Wilderness Park and Ecosystem Services

Wilderness Park is Lincoln’s largest city park located on the southwest edge of Lincoln.

Wilderness Park is Lincoln’s largest city park located on the southwest edge of Lincoln. It is a natural riparian corridor winding along Salt Creek encompassing almost 1,500 acres in a narrow strip 13 miles long that is mostly wooded with areas of meadows and clearings. 

Wilderness Park has a long history of use by humans going back to native people who were nomadic and also constructed earth lodges on the east-central part of the Great Plains. Early settlers used the area for farming and ranching, and, in the early 19th century, for recreation. 

Today, Wilderness Park provides many miles of hiking-biking-equestrian trails and opportunities to explore and connect with nature along with physical activity. In addition, the park provides essential ecosystem services to the Lincoln urban area that benefit all living creatures. Ecosystem services are those processes on which humans depend that are provided free by nature and are not easily duplicated.  Wilderness Park ecosystem services include:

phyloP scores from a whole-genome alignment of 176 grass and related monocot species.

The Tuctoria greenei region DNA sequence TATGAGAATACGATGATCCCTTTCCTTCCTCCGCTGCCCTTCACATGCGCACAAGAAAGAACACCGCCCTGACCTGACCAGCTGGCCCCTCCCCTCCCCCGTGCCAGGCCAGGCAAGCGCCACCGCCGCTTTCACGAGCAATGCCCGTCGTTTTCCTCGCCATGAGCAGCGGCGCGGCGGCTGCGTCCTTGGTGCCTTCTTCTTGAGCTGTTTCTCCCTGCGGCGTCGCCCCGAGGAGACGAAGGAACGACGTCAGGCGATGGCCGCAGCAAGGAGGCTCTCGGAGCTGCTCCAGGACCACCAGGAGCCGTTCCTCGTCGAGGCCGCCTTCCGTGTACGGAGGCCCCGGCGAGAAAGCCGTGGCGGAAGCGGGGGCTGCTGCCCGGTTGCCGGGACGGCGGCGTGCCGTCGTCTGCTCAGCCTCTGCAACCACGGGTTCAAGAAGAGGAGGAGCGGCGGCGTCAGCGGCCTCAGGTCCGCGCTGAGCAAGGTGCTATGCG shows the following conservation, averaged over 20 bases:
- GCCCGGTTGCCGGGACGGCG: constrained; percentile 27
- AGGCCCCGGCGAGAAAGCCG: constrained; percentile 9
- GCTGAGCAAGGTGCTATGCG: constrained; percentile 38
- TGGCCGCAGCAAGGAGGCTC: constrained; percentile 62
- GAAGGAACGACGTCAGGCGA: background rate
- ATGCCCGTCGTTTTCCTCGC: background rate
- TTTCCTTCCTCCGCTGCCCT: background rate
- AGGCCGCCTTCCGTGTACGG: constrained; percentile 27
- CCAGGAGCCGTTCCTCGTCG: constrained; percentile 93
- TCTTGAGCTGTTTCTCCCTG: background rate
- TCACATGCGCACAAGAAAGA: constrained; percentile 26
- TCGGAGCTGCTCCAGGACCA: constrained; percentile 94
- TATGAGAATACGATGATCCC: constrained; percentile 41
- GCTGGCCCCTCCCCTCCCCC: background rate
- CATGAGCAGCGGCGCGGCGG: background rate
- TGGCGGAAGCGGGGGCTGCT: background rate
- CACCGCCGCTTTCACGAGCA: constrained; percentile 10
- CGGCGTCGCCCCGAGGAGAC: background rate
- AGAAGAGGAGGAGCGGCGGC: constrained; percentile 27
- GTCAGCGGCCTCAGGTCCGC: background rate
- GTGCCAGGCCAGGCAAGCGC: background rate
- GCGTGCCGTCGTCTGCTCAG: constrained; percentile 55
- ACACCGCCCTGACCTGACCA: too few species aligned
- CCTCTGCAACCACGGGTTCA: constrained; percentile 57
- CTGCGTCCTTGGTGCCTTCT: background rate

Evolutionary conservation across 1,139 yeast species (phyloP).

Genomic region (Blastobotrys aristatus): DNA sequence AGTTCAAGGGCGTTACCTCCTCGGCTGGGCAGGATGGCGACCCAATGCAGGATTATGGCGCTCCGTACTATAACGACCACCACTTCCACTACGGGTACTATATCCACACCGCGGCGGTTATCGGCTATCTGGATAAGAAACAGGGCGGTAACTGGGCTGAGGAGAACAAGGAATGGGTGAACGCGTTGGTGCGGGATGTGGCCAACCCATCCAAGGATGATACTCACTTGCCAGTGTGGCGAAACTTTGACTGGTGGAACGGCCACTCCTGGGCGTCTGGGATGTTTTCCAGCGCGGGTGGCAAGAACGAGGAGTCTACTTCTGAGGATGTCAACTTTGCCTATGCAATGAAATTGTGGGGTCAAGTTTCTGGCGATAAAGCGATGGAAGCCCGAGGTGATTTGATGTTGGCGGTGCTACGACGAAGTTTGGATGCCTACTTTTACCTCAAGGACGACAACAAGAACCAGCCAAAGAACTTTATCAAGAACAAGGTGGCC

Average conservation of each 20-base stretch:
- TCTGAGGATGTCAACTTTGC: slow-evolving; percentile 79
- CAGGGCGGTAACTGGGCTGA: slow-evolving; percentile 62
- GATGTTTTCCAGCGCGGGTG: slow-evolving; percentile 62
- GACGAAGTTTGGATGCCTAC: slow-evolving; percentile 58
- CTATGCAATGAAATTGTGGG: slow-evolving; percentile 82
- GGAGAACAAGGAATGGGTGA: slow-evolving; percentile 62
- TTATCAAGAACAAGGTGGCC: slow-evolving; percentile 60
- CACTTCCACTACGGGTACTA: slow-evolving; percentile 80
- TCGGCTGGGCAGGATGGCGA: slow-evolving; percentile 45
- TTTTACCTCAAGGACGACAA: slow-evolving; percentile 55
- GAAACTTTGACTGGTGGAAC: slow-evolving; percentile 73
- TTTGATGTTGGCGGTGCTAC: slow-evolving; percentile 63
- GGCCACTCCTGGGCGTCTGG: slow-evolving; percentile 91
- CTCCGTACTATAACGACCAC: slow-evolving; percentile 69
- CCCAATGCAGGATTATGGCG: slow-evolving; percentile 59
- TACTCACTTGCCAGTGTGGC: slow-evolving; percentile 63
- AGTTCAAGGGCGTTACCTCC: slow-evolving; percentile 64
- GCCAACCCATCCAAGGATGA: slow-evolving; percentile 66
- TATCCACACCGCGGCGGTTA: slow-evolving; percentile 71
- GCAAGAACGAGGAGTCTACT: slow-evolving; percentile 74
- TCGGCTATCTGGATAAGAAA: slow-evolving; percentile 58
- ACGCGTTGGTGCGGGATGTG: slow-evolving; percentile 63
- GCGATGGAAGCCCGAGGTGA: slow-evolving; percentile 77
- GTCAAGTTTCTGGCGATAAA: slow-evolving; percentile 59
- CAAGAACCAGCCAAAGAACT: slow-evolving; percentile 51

• Wildlife habitat for birds, mammals, and invertebrates that are part of a natural food web contributing to system stability
  • Shelter for migrating bird species and a corridor for movement of wildlife
  • Intercepts rain and snow and stores moisture
  • Green plants provide oxygen and filter out dust and odors
  • Forest trees mitigate the force of strong winds
  • Vegetation slows water runoff, allows soil to settle out, and reduces danger of floods
  • Meandering streams slow surface water flow, increase infiltration into the ground water, trap sediment, and detoxify chemical contaminants
  • Biodiverse habitats provide a natural home for predators, parasites, and a diverse insect community that improves plant pollination
  • Woody plants, grasses, and wildflowers in natural plant communities provide educational opportunities, as well as contribute to psychological well-being

We are fortunate that some forty years ago, Lincoln citizens and officials collaborated to preserve this wilderness, protect it from urbanization, and incorporate it into the Lincoln Parks and Recreation system. By necessity, a few parts of Wilderness Park have been altered with road and bridge construction, but for the most part it functions well as a green space nestled near the city.

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